• Many physiologists work for universities and colleges, teaching undergraduate courses in biology or animal science. Some may conduct research in other academic departments such as cell biology, microbiology, pharmacology, and zoology. They may also work in hospitals, government laboratories institutes related to sports health, pharmaceutical and biotechnology companies, and rehabilitation medicine centers.

  Long Term Career Potential  
Advancement for physiologists will usually depend on the individual's level of education and area of specialization. Some physiologists become environmental consultants or assessment biologists for various government departments. Another option is becoming a scientific writer or journalist, reporting on the latest scientific issues. Finally, some will also decide to go into education and can teach physiology at either the high school, college or university level.

  Educational Paths  
Physiologists, at a minimum have a four-year Bachelor of Science degree in physiology or in a related discipline such as pharmacology, biochemistry, biology or physics. Most physiologists go on to graduate and post-graduate training. Many physiologists train as physicians and then take advanced degrees in physiology.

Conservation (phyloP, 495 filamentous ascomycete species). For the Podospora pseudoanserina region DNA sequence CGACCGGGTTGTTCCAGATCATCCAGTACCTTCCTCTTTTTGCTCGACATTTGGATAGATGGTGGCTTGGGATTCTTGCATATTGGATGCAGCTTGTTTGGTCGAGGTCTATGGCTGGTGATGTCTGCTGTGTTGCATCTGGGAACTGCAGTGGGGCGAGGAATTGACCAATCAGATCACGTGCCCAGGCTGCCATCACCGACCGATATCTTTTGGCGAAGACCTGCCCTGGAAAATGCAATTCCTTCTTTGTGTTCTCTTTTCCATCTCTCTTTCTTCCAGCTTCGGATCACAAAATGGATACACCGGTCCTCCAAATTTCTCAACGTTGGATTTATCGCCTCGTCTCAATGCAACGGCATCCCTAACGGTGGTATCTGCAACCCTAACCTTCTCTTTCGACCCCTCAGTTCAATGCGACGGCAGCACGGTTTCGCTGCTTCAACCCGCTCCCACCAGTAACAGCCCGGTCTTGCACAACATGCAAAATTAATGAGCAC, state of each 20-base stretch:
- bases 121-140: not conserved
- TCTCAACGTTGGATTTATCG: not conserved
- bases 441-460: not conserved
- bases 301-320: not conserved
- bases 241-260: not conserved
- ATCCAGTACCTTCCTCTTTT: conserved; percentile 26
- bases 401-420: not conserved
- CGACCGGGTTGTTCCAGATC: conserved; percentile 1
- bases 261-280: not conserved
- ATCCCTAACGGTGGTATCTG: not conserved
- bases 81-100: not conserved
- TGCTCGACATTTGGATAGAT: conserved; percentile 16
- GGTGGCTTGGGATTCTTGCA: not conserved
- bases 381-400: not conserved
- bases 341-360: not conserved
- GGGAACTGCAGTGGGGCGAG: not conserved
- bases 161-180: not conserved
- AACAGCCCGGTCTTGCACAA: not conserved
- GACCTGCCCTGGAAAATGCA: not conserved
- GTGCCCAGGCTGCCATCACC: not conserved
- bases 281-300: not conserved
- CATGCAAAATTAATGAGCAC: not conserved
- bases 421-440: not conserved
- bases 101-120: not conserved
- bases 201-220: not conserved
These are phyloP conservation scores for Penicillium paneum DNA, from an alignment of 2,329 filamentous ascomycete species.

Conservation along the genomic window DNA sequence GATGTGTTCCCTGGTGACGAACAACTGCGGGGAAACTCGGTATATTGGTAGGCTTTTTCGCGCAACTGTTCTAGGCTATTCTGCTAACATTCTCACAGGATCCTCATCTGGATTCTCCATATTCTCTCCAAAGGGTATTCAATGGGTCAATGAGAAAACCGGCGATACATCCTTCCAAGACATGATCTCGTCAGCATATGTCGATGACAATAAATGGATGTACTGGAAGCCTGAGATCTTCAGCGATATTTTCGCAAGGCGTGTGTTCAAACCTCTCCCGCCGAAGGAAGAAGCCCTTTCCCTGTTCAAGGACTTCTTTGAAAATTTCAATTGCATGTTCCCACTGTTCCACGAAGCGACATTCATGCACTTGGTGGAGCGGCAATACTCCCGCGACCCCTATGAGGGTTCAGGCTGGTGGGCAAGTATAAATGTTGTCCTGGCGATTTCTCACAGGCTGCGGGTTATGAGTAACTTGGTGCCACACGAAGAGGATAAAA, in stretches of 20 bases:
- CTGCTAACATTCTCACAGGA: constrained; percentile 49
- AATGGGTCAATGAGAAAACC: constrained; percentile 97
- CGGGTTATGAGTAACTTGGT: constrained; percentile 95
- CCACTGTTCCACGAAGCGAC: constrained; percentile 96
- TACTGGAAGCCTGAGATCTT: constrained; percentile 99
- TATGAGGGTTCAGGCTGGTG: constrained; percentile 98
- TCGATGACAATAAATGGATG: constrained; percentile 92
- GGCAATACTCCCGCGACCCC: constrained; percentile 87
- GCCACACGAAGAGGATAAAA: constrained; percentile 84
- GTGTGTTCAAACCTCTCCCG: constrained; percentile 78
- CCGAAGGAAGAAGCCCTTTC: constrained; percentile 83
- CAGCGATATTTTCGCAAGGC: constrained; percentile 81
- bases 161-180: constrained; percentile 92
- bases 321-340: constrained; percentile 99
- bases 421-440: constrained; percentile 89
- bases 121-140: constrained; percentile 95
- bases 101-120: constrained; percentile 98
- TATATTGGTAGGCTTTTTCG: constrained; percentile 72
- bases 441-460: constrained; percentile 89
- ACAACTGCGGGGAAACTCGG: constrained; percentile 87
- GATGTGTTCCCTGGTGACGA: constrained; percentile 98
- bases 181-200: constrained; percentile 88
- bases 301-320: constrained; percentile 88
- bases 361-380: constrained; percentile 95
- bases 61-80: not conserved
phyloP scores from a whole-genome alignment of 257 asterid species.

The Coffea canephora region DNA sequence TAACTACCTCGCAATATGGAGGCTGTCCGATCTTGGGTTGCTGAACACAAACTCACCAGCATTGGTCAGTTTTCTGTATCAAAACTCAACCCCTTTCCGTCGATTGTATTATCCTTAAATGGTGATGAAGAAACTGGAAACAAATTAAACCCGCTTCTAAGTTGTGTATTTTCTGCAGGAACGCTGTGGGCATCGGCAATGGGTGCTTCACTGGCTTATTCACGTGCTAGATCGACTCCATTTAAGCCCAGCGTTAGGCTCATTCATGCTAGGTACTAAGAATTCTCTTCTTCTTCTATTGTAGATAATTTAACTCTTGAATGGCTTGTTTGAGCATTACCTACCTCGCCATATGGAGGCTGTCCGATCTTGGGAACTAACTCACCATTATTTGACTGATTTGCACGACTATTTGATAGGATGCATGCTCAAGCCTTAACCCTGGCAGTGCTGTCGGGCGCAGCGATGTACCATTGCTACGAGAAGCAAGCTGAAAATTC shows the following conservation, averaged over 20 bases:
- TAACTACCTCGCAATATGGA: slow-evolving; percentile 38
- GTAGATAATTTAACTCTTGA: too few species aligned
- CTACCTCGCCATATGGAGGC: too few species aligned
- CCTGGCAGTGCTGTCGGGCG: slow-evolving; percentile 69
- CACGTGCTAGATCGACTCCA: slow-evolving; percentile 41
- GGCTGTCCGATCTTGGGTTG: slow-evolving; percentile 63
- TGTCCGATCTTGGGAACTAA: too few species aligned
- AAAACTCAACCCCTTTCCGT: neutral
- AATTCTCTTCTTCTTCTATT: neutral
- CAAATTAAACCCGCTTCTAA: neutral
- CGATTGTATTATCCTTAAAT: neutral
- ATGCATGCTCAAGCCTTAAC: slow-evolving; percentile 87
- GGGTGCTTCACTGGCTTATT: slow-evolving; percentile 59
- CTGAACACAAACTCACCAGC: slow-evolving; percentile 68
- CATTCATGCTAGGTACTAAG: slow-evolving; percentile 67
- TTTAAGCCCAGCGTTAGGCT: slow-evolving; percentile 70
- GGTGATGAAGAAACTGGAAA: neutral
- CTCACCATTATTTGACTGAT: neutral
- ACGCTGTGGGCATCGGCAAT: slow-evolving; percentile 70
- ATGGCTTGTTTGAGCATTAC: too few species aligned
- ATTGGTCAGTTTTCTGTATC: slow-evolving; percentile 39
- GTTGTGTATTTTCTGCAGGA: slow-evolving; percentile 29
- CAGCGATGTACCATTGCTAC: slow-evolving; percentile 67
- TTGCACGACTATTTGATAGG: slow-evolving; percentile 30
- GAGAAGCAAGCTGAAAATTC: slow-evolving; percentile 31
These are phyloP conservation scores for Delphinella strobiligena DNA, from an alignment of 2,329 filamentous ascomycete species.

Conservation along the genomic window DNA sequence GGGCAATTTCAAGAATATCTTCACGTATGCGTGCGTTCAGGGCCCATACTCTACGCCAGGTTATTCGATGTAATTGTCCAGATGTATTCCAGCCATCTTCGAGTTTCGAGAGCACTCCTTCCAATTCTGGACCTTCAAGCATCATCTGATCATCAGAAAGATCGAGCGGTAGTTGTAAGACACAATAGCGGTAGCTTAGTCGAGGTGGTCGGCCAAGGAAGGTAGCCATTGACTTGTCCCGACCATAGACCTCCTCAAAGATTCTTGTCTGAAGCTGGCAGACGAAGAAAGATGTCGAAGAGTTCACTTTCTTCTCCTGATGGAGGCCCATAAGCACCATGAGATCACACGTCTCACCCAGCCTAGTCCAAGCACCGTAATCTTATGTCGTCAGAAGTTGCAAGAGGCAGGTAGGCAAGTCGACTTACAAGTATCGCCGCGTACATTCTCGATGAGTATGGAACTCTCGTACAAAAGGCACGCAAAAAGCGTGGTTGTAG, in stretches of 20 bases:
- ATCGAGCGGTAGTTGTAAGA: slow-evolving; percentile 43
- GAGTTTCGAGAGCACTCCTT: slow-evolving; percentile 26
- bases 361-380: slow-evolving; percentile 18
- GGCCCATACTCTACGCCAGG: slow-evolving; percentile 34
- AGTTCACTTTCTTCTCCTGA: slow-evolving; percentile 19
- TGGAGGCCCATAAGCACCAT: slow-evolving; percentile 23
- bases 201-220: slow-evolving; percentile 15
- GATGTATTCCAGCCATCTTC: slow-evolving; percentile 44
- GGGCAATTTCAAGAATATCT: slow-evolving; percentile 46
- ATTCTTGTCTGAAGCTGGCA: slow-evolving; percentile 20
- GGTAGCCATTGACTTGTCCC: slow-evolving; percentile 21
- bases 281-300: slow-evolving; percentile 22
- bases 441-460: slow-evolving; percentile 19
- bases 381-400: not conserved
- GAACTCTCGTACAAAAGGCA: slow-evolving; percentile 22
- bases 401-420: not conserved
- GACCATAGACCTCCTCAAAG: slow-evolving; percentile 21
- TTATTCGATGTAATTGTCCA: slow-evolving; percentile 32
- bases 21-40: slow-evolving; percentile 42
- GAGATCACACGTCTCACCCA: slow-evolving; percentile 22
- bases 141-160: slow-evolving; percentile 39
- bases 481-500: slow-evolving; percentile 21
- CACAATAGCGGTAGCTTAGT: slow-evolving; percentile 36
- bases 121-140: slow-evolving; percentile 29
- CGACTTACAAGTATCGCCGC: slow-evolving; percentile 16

The more education and experience physiologists have, the more independently they can work. Those with bachelor's degrees are qualified for technical positions, setting up experiments and recording results, whereas a PhD will allow physiologists to work as independent researchers, leading studies. Physiologists that wish to teach and conduct research in universities usually work as post-doctoral fellows before gaining permanent employment.

Bureau of Labor Statistics, U.S. Department of Labor, Occupational Outlook Handbook, 2014-15 Edition,
Bureau of Labor Statistics, U.S. Department of Labor, Occupational Employment Statistics, 2002,